Post-landing, the spacecraft will be transferred to the Space System Processing Facility for inspection, cargo off-loading, and preparation for its next mission.

Sierra Space, previously known as Sierra Nevada Corporation, was chosen by NASA in 2016 as the third commercial cargo spacecraft for the ISS.

Frequently Asked Questions (FAQs) about Dream Chaser Spacecraft

What is the Dream Chaser spacecraft?

The Dream Chaser spacecraft, developed by Sierra Space for NASA, is designed for cargo delivery to the International Space Station (ISS). It’s a reusable spaceplane, expected to conduct its demonstration mission in 2024, focusing on delivering cargo and completing in-orbit certification.

Who is developing the Dream Chaser and for what purpose?

Sierra Space is developing the Dream Chaser spacecraft, primarily for NASA’s commercial cargo resupply services to the ISS. The spacecraft is intended to transport cargo, both pressurized and unpressurized, to the ISS and facilitate its disposal.

What are the components of the Dream Chaser cargo system?

The Dream Chaser cargo system consists of two main components: the Dream Chaser spaceplane and the Shooting Star cargo module. The Dream Chaser is reusable, capable of up to 15 missions, and the Shooting Star module is designed for single-use, to be disposed of before re-entry.

How will the Dream Chaser be launched?

The Dream Chaser will be launched with its wings folded inside a five-meter fairing on a United Launch Alliance Vulcan Centaur rocket. It will take off from the Space Launch Complex 41 at Cape Canaveral Space Force Station in Florida.

What are the key features of Dream Chaser’s first mission to the ISS?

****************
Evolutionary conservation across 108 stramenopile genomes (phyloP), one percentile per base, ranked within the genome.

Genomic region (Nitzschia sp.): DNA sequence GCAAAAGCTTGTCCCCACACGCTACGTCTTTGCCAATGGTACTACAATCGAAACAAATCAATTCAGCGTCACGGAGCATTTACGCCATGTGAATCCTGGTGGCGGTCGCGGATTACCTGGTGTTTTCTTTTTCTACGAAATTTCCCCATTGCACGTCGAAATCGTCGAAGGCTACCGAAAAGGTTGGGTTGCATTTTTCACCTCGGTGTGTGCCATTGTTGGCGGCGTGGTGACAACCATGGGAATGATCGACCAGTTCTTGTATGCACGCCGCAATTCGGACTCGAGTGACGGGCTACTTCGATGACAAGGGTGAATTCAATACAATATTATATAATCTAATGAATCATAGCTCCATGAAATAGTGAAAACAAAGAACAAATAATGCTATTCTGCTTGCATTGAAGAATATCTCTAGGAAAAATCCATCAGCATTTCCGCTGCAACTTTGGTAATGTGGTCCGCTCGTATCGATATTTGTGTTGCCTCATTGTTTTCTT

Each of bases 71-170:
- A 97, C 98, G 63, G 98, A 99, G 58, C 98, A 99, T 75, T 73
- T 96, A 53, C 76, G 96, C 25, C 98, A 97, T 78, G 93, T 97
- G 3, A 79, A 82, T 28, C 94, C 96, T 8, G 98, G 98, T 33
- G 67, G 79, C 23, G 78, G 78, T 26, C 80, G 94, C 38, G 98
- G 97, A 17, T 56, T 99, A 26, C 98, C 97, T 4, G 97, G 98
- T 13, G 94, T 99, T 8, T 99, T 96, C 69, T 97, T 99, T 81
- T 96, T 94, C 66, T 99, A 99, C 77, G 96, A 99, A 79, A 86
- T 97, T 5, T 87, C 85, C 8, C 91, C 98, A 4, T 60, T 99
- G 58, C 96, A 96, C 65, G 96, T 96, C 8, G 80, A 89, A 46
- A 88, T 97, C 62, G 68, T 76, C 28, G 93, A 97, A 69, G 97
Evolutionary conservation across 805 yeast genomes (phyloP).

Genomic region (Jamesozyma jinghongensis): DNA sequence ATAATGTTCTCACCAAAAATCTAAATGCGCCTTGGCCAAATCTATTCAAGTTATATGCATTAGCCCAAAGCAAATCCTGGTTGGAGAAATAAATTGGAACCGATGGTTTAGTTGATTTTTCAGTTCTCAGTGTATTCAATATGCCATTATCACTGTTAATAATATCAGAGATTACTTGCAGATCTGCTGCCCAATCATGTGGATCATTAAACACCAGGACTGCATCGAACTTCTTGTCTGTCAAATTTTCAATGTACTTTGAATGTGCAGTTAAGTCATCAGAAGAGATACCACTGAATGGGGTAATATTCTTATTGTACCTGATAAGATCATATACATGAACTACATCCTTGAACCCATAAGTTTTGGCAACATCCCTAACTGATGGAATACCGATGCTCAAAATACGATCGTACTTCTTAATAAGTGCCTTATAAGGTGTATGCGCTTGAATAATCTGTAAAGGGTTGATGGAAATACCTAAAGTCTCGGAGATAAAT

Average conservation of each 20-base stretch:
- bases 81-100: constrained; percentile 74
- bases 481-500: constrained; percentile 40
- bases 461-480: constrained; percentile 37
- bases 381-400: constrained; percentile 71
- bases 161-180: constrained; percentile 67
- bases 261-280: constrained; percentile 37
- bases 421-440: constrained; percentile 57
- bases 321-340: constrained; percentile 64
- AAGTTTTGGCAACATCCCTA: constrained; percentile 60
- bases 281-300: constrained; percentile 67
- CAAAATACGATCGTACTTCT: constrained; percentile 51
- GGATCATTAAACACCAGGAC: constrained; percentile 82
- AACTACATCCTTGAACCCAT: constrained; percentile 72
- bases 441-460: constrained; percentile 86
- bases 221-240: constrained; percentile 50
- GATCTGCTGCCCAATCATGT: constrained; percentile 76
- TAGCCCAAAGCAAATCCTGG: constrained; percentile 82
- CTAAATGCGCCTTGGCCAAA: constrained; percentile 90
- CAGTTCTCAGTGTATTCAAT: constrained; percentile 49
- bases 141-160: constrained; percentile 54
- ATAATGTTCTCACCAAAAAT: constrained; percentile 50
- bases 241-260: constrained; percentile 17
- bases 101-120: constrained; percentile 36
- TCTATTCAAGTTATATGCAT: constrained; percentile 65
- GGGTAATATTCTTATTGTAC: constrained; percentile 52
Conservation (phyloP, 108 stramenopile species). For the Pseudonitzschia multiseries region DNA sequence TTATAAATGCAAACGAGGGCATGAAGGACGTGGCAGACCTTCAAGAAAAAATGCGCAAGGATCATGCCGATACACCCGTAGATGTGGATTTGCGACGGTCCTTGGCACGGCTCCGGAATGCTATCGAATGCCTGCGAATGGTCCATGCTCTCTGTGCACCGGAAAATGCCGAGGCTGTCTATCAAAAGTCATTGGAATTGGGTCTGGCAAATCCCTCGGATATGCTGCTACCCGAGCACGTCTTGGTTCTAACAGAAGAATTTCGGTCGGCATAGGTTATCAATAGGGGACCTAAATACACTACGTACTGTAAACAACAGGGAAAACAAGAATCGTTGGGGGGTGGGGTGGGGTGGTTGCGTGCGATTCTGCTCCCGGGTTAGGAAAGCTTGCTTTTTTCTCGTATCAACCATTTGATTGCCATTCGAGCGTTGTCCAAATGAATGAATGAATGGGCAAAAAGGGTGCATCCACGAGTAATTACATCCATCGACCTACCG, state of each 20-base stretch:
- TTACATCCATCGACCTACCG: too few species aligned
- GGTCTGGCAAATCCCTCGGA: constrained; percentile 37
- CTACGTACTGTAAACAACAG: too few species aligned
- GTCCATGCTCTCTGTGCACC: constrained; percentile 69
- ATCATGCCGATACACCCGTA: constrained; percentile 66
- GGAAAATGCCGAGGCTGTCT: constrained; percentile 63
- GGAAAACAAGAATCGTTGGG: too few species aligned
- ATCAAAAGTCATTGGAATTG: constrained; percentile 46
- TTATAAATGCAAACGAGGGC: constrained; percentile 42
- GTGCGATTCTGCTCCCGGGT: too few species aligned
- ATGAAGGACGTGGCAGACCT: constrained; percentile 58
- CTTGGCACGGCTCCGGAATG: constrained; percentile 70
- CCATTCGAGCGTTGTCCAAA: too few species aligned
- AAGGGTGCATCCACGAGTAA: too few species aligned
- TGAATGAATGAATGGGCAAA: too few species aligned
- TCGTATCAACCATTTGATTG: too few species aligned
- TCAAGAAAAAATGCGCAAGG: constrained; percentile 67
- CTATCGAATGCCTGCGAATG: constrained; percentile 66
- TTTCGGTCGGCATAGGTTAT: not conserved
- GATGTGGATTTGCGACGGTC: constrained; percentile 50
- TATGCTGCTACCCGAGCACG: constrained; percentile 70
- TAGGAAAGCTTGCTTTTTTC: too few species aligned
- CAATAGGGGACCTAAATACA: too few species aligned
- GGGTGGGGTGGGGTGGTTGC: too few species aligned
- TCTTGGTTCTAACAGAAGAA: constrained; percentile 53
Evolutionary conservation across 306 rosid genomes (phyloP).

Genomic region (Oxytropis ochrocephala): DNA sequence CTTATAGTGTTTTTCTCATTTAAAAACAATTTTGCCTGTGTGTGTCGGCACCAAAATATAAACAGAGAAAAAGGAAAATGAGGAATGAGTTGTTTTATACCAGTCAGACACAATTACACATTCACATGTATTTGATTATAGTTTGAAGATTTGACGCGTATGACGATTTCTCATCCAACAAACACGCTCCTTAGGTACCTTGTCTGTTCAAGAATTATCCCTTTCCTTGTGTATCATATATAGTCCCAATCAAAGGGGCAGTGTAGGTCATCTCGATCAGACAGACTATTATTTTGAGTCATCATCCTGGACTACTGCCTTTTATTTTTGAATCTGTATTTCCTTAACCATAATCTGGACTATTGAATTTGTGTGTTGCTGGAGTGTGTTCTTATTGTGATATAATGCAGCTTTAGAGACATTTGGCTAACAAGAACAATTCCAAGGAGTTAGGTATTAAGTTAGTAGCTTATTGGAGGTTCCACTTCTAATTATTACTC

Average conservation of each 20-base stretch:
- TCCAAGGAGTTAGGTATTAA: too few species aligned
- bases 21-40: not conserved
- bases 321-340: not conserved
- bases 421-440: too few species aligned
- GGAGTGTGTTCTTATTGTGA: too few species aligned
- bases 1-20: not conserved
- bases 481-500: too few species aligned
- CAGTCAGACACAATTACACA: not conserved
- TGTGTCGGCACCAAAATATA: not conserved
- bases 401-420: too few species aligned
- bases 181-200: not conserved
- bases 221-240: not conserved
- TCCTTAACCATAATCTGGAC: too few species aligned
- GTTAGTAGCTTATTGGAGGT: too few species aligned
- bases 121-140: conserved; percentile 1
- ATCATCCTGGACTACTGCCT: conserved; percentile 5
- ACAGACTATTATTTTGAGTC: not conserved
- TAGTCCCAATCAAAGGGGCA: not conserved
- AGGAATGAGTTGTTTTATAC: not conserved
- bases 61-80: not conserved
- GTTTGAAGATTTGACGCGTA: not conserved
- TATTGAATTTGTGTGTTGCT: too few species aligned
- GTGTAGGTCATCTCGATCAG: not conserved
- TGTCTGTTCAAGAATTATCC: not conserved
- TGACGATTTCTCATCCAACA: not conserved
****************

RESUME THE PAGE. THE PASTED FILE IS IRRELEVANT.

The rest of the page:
During its first mission to the ISS, Dream Chaser will deliver over 7,800 pounds of cargo. It will conduct various in-orbit demonstrations to certify its capabilities for future missions. These include attitude control, translational maneuvers, and docking procedures with the ISS.

What is the return process for the Dream Chaser after completing its mission?

After its mission duration of about 45 days at the ISS, Dream Chaser will return to Earth. It will re-enter the atmosphere and glide to a runway landing at Kennedy’s Launch and Landing Facility, akin to NASA’s space shuttle landings.

How has Sierra Space contributed to the ISS resupply missions?

Sierra Space, formerly Sierra Nevada Corporation, was selected in 2016 as one of NASA’s commercial cargo resupply spacecraft providers for the ISS. The Dream Chaser is their key contribution, designed to enhance the resupply missions with its reusable and efficient cargo system.

More about Dream Chaser Spacecraft

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GrammarGeek December 27, 2023 - 8:02 am

Some minor typos here and there, but the content’s solid. A good read for space enthusiasts and news junkies alike.

TechNerd_22 December 27, 2023 - 8:08 am

Sierra Space’s Dream Chaser sounds cool. It’s reusable, deliverin’ goods to the ISS, and even landin’ like a shuttle. Impressive!

SpaceEnthusiast123 December 27, 2023 - 6:19 pm

Wow, this is amazin’! Dream Chaser’s goin’ to the ISS in 2024, deliverin’ cargo and doin’ tests. Excitin’ stuff!

NewsJunkie December 28, 2023 - 6:49 am

Thumbs up for the FAQ, makes it easy to understand Dream Chaser’s mission. Reusability is the future, ain’t it?